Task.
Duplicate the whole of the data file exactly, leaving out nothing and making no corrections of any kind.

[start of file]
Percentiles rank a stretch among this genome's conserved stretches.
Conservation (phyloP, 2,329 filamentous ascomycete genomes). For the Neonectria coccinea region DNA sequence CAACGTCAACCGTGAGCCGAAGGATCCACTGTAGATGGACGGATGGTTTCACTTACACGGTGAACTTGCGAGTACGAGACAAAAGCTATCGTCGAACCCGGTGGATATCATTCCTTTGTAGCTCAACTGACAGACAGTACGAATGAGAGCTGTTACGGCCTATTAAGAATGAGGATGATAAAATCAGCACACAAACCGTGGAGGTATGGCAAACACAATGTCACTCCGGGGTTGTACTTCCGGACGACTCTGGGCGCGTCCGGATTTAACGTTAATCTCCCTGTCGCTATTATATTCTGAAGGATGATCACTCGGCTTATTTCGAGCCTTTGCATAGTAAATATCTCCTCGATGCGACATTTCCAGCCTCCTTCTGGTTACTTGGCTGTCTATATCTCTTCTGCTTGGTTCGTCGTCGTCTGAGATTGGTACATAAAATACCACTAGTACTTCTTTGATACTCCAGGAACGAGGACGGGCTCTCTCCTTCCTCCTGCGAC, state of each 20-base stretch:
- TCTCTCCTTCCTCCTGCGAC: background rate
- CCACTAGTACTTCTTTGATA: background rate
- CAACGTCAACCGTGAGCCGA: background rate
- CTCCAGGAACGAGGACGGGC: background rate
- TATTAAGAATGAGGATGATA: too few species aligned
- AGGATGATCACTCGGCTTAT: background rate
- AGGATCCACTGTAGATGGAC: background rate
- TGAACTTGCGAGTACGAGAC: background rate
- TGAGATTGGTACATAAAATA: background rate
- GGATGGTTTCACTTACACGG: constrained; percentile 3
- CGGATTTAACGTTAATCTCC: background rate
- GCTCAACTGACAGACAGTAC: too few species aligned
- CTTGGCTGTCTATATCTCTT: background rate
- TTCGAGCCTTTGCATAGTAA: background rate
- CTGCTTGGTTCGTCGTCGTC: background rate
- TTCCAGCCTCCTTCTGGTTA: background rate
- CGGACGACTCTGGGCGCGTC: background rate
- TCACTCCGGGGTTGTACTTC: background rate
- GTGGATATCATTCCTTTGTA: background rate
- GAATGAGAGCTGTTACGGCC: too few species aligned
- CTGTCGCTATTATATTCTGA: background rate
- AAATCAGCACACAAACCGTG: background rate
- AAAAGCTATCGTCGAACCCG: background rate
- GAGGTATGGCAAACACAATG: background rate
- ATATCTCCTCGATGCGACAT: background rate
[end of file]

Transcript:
Percentiles rank a stretch among this genome's conserved stretches.
Conservation (phyloP, 2,329 filamentous ascomycete genomes). For the Neonectria coccinea region DNA sequence CAACGTCAACCGTGAGCCGAAGGATCCACTGTAGATGGACGGATGGTTTCACTTACACGGTGAACTTGCGAGTACGAGACAAAAGCTATCGTCGAACCCGGTGGATATCATTCCTTTGTAGCTCAACTGACAGACAGTACGAATGAGAGCTGTTACGGCCTATTAAGAATGAGGATGATAAAATCAGCACACAAACCGTGGAGGTATGGCAAACACAATGTCACTCCGGGGTTGTACTTCCGGACGACTCTGGGCGCGTCCGGATTTAACGTTAATCTCCCTGTCGCTATTATATTCTGAAGGATGATCACTCGGCTTATTTCGAGCCTTTGCATAGTAAATATCTCCTCGATGCGACATTTCCAGCCTCCTTCTGGTTACTTGGCTGTCTATATCTCTTCTGCTTGGTTCGTCGTCGTCTGAGATTGGTACATAAAATACCACTAGTACTTCTTTGATACTCCAGGAACGAGGACGGGCTCTCTCCTTCCTCCTGCGAC, state of each 20-base stretch:
- TCTCTCCTTCCTCCTGCGAC: background rate
- CCACTAGTACTTCTTTGATA: background rate
- CAACGTCAACCGTGAGCCGA: background rate
- CTCCAGGAACGAGGACGGGC: background rate
- TATTAAGAATGAGGATGATA: too few species aligned
- AGGATGATCACTCGGCTTAT: background rate
- AGGATCCACTGTAGATGGAC: background rate
- TGAACTTGCGAGTACGAGAC: background rate
- TGAGATTGGTACATAAAATA: background rate
- GGATGGTTTCACTTACACGG: constrained; percentile 3
- CGGATTTAACGTTAATCTCC: background rate
- GCTCAACTGACAGACAGTAC: too few species aligned
- CTTGGCTGTCTATATCTCTT: background rate
- TTCGAGCCTTTGCATAGTAA: background rate
- CTGCTTGGTTCGTCGTCGTC: background rate
- TTCCAGCCTCCTTCTGGTTA: background rate
- CGGACGACTCTGGGCGCGTC: background rate
- TCACTCCGGGGTTGTACTTC: background rate
- GTGGATATCATTCCTTTGTA: background rate
- GAATGAGAGCTGTTACGGCC: too few species aligned
- CTGTCGCTATTATATTCTGA: background rate
- AAATCAGCACACAAACCGTG: background rate
- AAAAGCTATCGTCGAACCCG: background rate
- GAGGTATGGCAAACACAATG: background rate
- ATATCTCCTCGATGCGACAT: background rate